By JESSE BURKHARDT
No deal -- at least for now. On the evening of Sept. 15, the White Salmon City Council decided to table discussion of a proposal from Bingen regarding altering the contract that created the joint Bingen/White Salmon Police Department.
The topic will be back on the council's regular agenda at its first meeting in October.
In a Sept. 8 letter to the city of White Salmon, Bingen Mayor Betty Barnes, with the unanimous backing of the Bingen City Council, offered to pay White Salmon a higher percentage of the costs the two cities pay for the Police Department.
White Salmon is expected to make a counter-proposal to Bingen's offer; details of that proposal were unclear as of press time on Tuesday.
Bingen offered to boost its contribution level from 23 percent to 32 percent. The 32 percent was based on the fact that roughly 32-34 percent of the calls the Police Department gets originate within the city of Bingen.
By going to 32 percent, Bingen's payment to the city of White Salmon would increase by approximately $6,000 per month.
Before boosting its payment to that level, however, Bingen asked that several conditions be met, including hiring a new police officer and a police chief and giving the city of Bingen equal responsibility in decisions regarding hiring and retaining Police Department staff.
Bingen officials also requested that Bingen's mayor be given supervisory authority of the activities of the Police Department while operating in Bingen. In addition, Bingen proposes that the two mayors build and approve a Police Department budget before presenting it to the respective city councils.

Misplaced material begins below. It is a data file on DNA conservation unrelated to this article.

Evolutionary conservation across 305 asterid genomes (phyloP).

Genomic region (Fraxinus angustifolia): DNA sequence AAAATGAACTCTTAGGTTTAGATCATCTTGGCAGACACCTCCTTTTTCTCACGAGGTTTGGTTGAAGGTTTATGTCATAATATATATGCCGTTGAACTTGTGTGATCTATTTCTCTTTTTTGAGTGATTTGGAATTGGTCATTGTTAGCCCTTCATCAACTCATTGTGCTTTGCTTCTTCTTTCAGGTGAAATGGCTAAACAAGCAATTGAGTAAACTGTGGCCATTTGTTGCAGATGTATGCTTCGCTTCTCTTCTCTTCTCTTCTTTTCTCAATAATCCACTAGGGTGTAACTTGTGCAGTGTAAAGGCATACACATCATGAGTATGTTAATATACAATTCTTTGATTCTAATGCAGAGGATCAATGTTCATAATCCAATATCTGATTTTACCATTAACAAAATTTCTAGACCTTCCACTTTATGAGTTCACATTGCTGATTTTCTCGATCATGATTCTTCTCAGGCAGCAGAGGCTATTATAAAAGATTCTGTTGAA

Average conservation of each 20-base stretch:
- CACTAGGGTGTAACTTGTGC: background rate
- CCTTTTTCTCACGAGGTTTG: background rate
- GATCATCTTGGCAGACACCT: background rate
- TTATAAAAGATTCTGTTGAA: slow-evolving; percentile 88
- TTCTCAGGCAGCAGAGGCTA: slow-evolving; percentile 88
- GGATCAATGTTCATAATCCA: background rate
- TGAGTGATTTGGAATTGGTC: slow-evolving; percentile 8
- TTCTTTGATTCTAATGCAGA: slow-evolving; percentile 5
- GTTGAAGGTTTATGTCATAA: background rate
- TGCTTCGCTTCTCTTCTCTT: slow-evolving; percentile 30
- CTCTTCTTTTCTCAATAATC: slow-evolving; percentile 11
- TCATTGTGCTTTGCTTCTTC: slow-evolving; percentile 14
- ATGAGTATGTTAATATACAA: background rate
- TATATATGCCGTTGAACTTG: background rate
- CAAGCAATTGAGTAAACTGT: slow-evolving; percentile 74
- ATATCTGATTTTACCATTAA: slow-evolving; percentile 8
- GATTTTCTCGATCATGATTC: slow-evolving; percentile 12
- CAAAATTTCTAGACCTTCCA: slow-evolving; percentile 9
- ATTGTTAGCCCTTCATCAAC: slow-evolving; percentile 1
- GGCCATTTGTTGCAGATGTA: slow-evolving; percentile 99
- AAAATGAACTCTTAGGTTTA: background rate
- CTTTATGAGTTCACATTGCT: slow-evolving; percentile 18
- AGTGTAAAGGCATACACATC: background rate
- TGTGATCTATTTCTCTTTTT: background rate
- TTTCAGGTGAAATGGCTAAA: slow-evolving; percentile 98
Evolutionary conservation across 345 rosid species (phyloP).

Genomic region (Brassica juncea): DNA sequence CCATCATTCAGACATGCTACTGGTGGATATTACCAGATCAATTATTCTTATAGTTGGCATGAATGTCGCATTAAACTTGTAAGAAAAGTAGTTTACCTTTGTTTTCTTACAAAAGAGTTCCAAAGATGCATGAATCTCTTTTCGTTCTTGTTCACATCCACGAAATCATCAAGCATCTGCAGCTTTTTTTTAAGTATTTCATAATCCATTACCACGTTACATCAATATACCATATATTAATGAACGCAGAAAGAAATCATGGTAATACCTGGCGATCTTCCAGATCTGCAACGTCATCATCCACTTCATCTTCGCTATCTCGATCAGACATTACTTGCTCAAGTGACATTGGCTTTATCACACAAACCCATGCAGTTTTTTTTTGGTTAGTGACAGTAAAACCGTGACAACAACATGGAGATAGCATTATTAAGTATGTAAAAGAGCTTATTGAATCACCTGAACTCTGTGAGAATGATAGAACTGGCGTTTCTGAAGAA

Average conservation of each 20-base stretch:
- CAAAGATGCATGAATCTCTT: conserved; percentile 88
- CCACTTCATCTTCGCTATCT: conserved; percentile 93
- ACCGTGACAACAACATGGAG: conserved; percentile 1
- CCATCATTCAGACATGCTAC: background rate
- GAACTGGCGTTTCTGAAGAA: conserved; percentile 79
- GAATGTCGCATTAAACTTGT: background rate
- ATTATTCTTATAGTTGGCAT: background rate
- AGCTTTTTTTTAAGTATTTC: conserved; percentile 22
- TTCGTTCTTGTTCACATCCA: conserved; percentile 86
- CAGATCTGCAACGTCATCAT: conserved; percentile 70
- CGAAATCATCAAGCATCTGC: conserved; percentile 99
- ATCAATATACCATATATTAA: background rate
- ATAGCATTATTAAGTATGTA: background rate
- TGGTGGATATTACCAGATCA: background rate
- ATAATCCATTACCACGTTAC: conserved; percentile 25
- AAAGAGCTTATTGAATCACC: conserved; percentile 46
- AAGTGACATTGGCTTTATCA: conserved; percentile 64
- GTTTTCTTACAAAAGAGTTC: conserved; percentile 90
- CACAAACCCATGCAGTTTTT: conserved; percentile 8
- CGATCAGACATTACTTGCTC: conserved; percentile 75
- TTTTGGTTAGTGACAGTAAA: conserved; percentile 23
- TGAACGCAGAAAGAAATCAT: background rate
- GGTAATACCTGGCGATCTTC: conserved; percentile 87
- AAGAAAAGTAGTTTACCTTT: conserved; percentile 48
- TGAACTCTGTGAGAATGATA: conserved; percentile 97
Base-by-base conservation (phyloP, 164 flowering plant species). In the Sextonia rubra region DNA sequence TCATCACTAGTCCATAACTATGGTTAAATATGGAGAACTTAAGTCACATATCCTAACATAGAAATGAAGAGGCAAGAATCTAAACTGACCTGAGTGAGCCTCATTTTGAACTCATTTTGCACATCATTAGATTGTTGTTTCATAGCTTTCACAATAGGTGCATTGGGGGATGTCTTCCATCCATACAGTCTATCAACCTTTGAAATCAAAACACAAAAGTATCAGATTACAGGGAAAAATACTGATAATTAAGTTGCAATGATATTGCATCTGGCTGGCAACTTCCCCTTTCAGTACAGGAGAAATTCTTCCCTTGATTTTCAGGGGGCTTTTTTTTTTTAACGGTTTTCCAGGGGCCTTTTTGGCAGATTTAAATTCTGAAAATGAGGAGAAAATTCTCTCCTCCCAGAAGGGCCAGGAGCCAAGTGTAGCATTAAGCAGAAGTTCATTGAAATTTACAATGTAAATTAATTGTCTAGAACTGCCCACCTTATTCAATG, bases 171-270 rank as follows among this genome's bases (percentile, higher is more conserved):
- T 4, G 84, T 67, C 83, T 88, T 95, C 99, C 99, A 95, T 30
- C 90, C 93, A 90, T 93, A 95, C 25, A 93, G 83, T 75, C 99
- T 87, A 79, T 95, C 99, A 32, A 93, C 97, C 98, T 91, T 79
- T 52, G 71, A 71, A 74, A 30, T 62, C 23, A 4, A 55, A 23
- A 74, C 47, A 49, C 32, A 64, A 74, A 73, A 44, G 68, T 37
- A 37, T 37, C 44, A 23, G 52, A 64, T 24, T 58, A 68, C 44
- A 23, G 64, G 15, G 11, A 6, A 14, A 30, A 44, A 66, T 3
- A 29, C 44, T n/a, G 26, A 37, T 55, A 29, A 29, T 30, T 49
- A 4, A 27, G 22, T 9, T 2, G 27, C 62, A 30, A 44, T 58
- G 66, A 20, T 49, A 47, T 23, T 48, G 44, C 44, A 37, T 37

The changes were offered as a possible amendment to the current inter-local agreement overseeing the Police Department.
Since 2000, the city of Bingen has contracted with the city of White Salmon for its police coverage. The contract, which was renewed in 2008 and is in effect until 2014, calls for White Salmon to provide a total of eight police officers and police coverage around the clock, seven days a week.
Currently, the police force includes just four officers, making it difficult to sustain 24/7 coverage.
White Salmon council member Anthony Coulter said the additional revenue would be helpful given the ongoing budget crunch the city is facing, but he questioned if hiring two more individuals might cost the city even more than the Bingen increase.
"We like, overall, the idea of getting more money," Coulter said. "But if we end up hiring right away, could that not put us further behind?"
White Salmon Mayor David Poucher added that he had one primary concern.
"Having two supervisors for a police chief is an issue, but I think that could be worked out," Poucher said. "Whenever you have two bosses, it could be a problem."
Mayor Barnes attended the White Salmon council meeting and pointed out that the proposed new officer and police chief would not be on the payroll for several months, so the hiring would not impact the city's 2010 budget.
"They would not be hired immediately," Barnes explained. "It might take four or six months."
Pointing out that there was a lot to consider, White Salmon City Council member Bob Landgren suggested that a decision on whether to approve Bingen's proposed amendment to the police contract be tabled until the next meeting.
The move to table the measure was approved with a 5-0 vote.
The issue will next be discussed at the City Council's regular meeting scheduled for Wednesday, Oct. 6. That meeting, at the White Salmon Fire Hall, starts at 6 p.m.